The publication of a State report, though it can provoke huge public responses, is intended to represent the closure of that chapter of history, rather than changing, for example, practices of care for the vulnerable. There are still institutions, and institutional attitudes, in Ireland that penalise the vulnerable, from mental health institutions to Direct Provision Centres. Structural callousness towards those who society wants to ignore has not gone away. Reports, with their single focus, do not make these kinds of ethical connections.
All of this is to say that the question of how to treat our collective past, and how to create a responsible and ethical collective memory that can bring benefits to people in the present, has yet to be resolved.
So what can we do? Faced with reports like the Ryan Report (a whopping 2,600 pages), it can feel like an impossible task to engage meaningfully with this history. But, as an academic working in this field, I feel the responsibility keenly. We must not look away. Instead, we need to find new ways of witnessing this history, even if it is a belated act of witnessing.
It was fiction, memoir, theatre, film and television that led, and shamed, the Irish State (both the government and citizens) into recognising this history in the first place. And post-reports, cultural responses remain vital if, as a society, we are to process this history.
In 2009, Mary Raftery was commissioned by the Abbey Theatre to compile No Escape, first performed at the Peacock in 2010, only a year after the Ryan Report’s publication. That verbatim play used the words of the report itself, performed by actors, to powerfully show an audience the personal experiences behind the report’s official-speak. The Abbey staged the play as part of a series entitled The Darkest
Corner, alongside the 1961 play by Richard Johnson, The Evidence I Shall Give, and Mannix Flynn’s one-man show James X (originally produced in 2003), both plays testifying not only to experiences of institutionalisation, but also rebutting the idea that nobody knew these abuses were occurring. The following year Brokentalkers produced
The Blue Boy, a moving and provocative show, blending history, biography, music and dance. Through the jagged and repetitive dance, the choreography suggested a layer of traumatic experience beyond the ability of language to convey. It remains one of the most powerful cultural responses to the Ryan Report. More recently Theatre Club’s We Don’t Know What’s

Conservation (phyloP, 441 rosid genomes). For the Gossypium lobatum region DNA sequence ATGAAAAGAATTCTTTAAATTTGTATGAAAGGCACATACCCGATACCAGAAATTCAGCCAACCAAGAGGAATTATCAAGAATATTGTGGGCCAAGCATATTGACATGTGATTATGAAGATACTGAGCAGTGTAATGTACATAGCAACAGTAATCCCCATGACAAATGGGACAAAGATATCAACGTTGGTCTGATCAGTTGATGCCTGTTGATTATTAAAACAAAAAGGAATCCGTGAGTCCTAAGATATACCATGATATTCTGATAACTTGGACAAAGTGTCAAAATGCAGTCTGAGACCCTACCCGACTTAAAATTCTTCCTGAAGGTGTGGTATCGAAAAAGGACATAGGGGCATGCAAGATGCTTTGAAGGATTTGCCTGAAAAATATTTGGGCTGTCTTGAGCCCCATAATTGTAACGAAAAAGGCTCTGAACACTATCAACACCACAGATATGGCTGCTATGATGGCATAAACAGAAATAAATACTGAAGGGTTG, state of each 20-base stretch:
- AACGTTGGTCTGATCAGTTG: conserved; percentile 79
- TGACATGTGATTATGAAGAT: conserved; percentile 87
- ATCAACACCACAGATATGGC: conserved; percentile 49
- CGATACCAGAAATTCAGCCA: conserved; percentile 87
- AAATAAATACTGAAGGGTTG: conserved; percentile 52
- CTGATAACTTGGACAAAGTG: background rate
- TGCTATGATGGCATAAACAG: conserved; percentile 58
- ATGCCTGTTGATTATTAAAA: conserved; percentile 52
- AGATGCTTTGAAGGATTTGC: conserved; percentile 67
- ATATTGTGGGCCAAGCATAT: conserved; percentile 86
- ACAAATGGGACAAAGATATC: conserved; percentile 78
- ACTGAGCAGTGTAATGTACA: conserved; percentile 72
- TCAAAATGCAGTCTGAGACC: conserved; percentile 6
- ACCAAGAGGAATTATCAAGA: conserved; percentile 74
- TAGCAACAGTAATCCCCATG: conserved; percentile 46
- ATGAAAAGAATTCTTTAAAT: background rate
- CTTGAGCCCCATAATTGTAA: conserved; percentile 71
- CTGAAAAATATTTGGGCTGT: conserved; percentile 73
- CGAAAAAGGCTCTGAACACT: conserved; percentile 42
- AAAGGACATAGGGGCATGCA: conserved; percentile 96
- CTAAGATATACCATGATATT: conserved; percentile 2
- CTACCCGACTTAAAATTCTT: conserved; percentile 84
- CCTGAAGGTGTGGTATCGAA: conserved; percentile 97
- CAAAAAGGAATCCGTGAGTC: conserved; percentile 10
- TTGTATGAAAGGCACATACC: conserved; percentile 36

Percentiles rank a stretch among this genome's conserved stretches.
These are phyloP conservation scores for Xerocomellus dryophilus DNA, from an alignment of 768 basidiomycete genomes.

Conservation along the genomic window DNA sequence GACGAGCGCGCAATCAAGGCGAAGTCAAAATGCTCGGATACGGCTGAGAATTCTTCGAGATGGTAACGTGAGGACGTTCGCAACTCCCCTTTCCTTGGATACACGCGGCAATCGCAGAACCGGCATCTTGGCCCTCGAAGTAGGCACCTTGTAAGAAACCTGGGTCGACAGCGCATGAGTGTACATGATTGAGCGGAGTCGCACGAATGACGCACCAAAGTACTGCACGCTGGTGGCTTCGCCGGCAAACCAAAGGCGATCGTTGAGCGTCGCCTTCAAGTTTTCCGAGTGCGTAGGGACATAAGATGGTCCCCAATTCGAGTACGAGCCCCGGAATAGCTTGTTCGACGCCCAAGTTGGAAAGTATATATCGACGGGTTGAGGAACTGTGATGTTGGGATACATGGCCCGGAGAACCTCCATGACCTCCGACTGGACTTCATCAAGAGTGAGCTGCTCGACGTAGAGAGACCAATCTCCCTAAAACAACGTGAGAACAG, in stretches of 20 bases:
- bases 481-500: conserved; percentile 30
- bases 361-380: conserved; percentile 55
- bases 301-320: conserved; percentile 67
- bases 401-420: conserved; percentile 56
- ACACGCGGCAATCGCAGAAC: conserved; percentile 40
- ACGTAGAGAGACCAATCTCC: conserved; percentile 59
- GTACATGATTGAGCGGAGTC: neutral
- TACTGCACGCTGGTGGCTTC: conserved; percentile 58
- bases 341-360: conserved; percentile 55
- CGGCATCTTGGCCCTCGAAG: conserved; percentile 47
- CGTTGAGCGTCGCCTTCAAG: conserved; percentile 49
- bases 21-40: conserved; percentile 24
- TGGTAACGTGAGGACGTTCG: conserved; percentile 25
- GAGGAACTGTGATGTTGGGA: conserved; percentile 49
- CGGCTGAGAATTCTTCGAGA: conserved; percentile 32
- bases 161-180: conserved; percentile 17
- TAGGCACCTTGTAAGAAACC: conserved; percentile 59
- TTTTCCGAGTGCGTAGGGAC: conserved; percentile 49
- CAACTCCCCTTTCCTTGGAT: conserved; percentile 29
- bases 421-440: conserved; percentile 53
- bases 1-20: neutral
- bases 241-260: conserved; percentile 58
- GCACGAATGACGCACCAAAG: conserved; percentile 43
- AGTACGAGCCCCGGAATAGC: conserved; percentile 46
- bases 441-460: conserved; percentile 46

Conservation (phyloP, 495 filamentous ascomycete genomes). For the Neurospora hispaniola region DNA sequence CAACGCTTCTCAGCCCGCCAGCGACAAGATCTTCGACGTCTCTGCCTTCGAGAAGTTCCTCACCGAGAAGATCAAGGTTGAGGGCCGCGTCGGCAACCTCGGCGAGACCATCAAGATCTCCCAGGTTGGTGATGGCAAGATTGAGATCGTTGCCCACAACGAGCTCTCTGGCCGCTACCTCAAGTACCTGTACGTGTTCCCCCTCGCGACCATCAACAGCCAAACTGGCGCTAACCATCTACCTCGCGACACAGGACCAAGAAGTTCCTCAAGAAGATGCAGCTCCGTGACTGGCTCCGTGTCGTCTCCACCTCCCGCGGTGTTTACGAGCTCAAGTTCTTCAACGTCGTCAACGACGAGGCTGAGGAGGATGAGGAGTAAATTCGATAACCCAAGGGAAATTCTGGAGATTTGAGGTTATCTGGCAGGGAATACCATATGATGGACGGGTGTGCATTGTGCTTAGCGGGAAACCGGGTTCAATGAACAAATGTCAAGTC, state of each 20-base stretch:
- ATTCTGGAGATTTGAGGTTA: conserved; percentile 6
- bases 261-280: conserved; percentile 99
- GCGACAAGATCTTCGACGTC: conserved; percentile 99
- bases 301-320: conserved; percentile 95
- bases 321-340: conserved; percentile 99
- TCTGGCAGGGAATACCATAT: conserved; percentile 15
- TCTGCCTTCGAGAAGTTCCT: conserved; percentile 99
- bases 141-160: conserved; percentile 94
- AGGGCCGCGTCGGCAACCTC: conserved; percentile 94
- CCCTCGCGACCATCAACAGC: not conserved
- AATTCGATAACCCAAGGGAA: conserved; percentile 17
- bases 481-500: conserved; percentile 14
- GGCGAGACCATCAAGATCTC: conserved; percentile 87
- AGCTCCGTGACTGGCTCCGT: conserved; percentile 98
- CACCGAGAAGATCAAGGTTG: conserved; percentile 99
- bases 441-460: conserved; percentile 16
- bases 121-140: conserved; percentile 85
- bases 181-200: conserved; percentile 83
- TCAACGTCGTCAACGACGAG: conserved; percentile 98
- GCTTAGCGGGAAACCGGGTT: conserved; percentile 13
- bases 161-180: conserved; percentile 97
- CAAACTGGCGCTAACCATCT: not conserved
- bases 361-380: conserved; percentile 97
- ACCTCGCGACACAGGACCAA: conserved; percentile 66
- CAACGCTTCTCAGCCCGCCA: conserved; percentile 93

Buried Here (2018) staged a roar of protest at the sale of Sean McDermott Street Laundry.
Culture is a space that can tell stories, that is individual rather than general, that can foreground empathy, that can be open-ended and adaptive, that can cope with contradictions. Culture can however be ephemeral – I can tell you all about the impact that ANU Production’s show Laundry made on me when I saw it at the Dublin Theatre Festival in 2011, but that won’t much help you if you weren’t there and didn’t see it yourself.
Sites of Conscience is an initiative that might help us think about how to more permanently memorialise this past. The Parramatta Girls Industrial School in Australia is one such example. Like the Sean McDermott Street Laundry, the building was threatened with demolition but campaigners secured the space as a permanent memorial and exhibition space, officially recognised as a National Heritage site. This is one option that Dublin City Council may want to consider.
But what if you cannot access the site itself, but you want to engage with this past? What other ways are there of memorialising and witnessing our past?
I have been exploring this question for the past two years with the Industrial Memories team at UCD, with support and funding from the Irish Research Council. Together with project Fellow Dr Susan Leavy and co-investigator Prof Mark Keane, I believe the Ryan Report, for all its flaws and limitations, is one of the most important publications in the history of the State, and yet it is also one of the least read. And this matters – reading this history is our only way to access the truth about what happened.